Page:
A Century Ago in a Galaxy Called California

Dec 14, 2015 by

Pardon the play on words in the title, but it was hard to resist with the seventh STAR WARS movie, THE FORCE AWAKENS, premiering in theaters across the world at the end of this week. But why write about STAR WARS on a website devoted to PulpFest, Summer’s AMAZING Pulp Con?

Two words: Leigh Brackett. Four more words: THE EMPIRE STRIKES BACK. Considered by many to be the best of the STAR WARS films, the original treatment for the fifth episode of George Lucas’ series was written by Leigh Brackett. Shortly after delivering her untitled screenplay to Twentieth Century Fox, the so-called “Queen of the Space Opera” passed away. THE EMPIRE STRIKES BACK went on to become one of the highest grossing films of all time, and in 1981, received a Hugo Award for best dramatic presentation.

Born one-hundred years ago on December 7, 1915, Leigh Brackett was the wife of author Edmond Hamilton. Together, they were two of the many writers who helped to popularize the so-called “space operas” of the pulp magazines. Ed started first as the leading contributor of science fiction to WEIRD TALES during the 1920s. With stories about alien invasions, space police, and evolution gone wild, the author became known as “world-wrecker” Hamilton. In later years, he was asked by Standard Magazines’ Leo Margulies to work up something involving a “Mr. Future, Wizard of Science.” Eventually, the character evolved into Captain Future, a super-scientist headquartered on the Moon. In each issue of the pulp, Hamilton’s hero and his faithful assistants — known as the Futuremen — would save the solar system and, in later issues, the universe. When Mort Weisinger began working for DC Comics in 1941, he turned to Standard’s leading writers of science fiction — including Hamilton — to write the adventures of Superman and other comic book heroes.

Leigh Brackett came later to the pulps, selling her first story to ASTOUNDING SCIENCE FICTION in late 1939. The bulk of her science fiction appeared in Fiction House’s PLANET STORIES and Standard’s THRILLING WONDER STORIES and STARTLING STORIES. A native of southern California, she began collaborating on screenplays during the middle forties. Supposedly, Hollywood film director Howard Hawks was so impressed by her crime novel NO GOOD FROM A CORPSE that he had his secretary call in “this guy Brackett” to help William Faulkner write the script for THE BIG SLEEP. Released in 1946 and starring Humphrey Bogart and Lauren Bacall, it is considered a classic of film noir. During the fifties and sixties, Brackett, Hawks, and actor John Wayne collaborated on several motion pictures, included RIO BRAVO, HATARI, EL DORADO, and RIO LOBO. Leigh Brackett died in 1978.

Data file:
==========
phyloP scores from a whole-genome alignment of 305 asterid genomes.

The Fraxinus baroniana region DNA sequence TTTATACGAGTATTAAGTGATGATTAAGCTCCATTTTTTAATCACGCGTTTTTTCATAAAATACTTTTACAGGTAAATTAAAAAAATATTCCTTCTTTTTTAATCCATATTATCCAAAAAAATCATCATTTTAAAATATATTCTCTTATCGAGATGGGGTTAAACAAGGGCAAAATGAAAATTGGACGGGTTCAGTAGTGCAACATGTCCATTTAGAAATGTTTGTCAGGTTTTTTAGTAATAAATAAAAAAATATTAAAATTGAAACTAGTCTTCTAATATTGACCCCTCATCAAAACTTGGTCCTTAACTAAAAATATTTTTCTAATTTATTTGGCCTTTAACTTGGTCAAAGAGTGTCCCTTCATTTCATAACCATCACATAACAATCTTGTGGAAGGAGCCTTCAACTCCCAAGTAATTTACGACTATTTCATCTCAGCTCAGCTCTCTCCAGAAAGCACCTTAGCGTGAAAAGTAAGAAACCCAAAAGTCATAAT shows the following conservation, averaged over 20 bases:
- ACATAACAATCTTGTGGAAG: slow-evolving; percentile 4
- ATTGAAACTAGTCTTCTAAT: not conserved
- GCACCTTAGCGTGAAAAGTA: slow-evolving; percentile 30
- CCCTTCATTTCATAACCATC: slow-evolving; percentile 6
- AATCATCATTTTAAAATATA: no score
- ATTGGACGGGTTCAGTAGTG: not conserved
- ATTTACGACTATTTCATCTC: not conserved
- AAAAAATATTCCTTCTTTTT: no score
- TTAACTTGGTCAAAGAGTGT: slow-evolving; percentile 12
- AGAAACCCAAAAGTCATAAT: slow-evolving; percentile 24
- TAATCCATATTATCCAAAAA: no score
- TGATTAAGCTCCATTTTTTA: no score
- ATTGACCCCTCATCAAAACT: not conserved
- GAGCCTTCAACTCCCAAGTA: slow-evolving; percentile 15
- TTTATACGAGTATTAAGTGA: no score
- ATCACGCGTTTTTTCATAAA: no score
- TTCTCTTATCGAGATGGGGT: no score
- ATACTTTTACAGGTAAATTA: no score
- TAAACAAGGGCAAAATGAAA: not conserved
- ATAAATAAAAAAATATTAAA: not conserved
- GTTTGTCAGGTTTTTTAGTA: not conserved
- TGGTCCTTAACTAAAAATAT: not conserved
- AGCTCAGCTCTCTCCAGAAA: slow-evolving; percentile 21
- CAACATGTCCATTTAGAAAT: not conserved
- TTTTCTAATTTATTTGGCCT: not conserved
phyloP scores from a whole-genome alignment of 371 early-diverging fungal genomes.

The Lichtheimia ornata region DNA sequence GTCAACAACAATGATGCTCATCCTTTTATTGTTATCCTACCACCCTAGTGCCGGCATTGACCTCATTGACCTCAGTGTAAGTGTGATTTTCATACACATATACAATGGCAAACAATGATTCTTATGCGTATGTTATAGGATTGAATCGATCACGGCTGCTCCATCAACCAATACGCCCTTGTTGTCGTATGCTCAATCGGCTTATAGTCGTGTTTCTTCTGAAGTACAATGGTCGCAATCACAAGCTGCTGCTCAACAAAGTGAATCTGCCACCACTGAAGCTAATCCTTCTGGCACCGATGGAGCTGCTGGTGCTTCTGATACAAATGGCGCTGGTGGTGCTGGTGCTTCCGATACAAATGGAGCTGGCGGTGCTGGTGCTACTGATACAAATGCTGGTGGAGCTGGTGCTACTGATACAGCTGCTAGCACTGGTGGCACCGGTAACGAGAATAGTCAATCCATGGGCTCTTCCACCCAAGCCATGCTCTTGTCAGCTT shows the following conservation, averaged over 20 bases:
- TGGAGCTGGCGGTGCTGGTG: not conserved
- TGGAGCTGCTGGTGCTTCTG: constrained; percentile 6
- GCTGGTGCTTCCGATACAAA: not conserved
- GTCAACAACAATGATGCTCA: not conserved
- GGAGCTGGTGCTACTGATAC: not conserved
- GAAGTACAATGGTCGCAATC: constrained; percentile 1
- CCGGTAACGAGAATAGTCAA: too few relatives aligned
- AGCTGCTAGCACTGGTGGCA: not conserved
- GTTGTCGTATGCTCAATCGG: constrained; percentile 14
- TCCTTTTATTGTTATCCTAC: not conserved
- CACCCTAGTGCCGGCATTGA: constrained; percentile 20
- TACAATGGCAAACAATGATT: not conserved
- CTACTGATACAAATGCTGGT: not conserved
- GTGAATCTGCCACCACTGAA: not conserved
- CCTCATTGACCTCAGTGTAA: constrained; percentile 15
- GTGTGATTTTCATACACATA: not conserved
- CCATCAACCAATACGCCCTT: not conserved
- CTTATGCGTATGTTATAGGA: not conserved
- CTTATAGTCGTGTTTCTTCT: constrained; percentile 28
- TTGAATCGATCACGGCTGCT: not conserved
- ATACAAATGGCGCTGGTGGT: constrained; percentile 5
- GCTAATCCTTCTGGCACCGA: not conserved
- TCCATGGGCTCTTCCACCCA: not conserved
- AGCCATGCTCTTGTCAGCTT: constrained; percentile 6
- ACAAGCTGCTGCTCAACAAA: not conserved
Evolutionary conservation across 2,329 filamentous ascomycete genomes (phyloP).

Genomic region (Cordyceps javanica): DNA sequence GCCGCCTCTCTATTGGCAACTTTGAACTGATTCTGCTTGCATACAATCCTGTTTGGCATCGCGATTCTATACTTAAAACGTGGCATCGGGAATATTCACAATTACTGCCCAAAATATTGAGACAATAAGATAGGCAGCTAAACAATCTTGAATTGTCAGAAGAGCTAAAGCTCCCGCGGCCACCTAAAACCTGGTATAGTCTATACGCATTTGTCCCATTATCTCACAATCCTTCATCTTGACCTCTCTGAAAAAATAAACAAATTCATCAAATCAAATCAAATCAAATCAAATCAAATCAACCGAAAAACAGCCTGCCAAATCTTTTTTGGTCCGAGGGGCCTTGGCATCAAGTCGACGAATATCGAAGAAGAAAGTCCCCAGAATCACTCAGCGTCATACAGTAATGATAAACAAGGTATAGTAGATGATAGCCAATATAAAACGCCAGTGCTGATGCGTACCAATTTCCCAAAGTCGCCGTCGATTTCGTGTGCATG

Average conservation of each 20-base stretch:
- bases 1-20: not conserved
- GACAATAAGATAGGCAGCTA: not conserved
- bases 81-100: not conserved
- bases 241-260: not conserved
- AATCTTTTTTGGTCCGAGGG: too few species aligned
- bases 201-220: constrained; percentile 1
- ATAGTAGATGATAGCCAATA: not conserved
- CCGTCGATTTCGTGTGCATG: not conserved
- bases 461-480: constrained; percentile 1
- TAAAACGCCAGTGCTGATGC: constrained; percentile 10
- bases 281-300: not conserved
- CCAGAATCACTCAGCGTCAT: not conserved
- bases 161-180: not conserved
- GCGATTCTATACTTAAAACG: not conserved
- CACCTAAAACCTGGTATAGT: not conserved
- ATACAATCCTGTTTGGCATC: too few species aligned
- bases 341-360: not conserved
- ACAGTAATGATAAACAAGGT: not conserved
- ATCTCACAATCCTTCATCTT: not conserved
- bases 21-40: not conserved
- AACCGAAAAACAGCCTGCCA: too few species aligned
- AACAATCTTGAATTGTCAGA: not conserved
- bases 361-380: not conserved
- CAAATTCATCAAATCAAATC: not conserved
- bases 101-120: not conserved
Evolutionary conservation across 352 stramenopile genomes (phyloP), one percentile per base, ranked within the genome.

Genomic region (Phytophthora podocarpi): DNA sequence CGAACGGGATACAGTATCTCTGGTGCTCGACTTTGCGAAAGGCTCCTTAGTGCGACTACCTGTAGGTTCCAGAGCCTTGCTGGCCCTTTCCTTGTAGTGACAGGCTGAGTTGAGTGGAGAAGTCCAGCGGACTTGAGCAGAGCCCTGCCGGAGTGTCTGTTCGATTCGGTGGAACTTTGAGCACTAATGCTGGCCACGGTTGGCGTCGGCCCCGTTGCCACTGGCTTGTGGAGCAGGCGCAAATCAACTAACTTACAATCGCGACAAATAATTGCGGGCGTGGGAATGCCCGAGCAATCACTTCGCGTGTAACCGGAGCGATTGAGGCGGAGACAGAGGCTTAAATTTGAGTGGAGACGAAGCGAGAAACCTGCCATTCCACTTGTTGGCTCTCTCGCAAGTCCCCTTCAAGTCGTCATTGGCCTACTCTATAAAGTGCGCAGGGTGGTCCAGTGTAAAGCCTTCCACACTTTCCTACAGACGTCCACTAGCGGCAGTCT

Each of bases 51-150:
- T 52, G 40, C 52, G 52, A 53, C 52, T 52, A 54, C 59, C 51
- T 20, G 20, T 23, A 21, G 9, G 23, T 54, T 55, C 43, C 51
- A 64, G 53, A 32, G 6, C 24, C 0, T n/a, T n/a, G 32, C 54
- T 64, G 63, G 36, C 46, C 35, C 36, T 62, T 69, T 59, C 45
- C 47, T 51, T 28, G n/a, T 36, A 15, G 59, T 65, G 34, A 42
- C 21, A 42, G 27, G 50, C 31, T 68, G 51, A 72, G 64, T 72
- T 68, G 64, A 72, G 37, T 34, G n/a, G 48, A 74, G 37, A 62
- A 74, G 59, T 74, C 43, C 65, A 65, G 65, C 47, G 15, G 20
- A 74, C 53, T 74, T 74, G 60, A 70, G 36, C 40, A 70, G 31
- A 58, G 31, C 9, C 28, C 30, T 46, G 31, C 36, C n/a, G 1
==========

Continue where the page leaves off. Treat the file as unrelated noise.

In 1972, Brackett and Hamilton served as the guests of honor at the first Pulpcon, the forerunner to PulpFest. Years later in 2009, the town of Kinsman, Ohio — where Brackett and Hamilton lived after they had married — began celebrating this famed couple of pulp history. The celebration evolved into KinCon, a convention exploring the worlds of Edmond Hamilton and Leigh Brackett. Although the event is currently on hiatus, KinCon continues to celebrate these two exceptional pulp fictioneers through its website on Facebook.

Like KinCon, PulpFest seeks to draw attention to the profound effect that the pulps had on American popular culture, reverberating through a wide variety of media — comic books, movies, paperbacks and genre fiction, television, men’s adventure magazines, radio drama, and even video and role-playing games. Planned as the summertime destination for fans and collectors of vintage popular fiction and related materials, PulpFest honors pulp fiction and pulp art by drawing attention to the many ways the magazines and their creators — people like Leigh Brackett and Edmond Hamilton — have inspired writers, artists, film directors, software developers, game designers, and other creators over the decades.

Join PulpFest 2016 to be part of this great celebration of American popular culture. Start making your plans right now to join the 45th convening of “Summer’s AMAZING Pulp Con” in 2016. It will take place July 21st through July 24th at the Hyatt Regency Columbus and the Greater Columbus Convention Center in the beautiful downtown of Columbus, Ohio.

(After studying art by correspondence, Allen Anderson worked as a staff artist for Fawcett Publications in Minneapolis from 1929 to 1939. He moved to New York City in 1940 and began painting covers for pulp magazines published by Ace Magazines, Fiction House, Harry Donenfeld, and Martin Goodman. He also painted comic book covers for Ziff-Davis from 1949 to 1953. From 1947 through 1953, he contributed about thirty front cover paintings to PLANET STORIES — including the Winter 1948 issue — a Fiction House pulp magazine best remembered for the many entertaining space operas that appeared in its rough paper pages. In later years, Anderson opened a small advertising agency and worked as a sign painter. )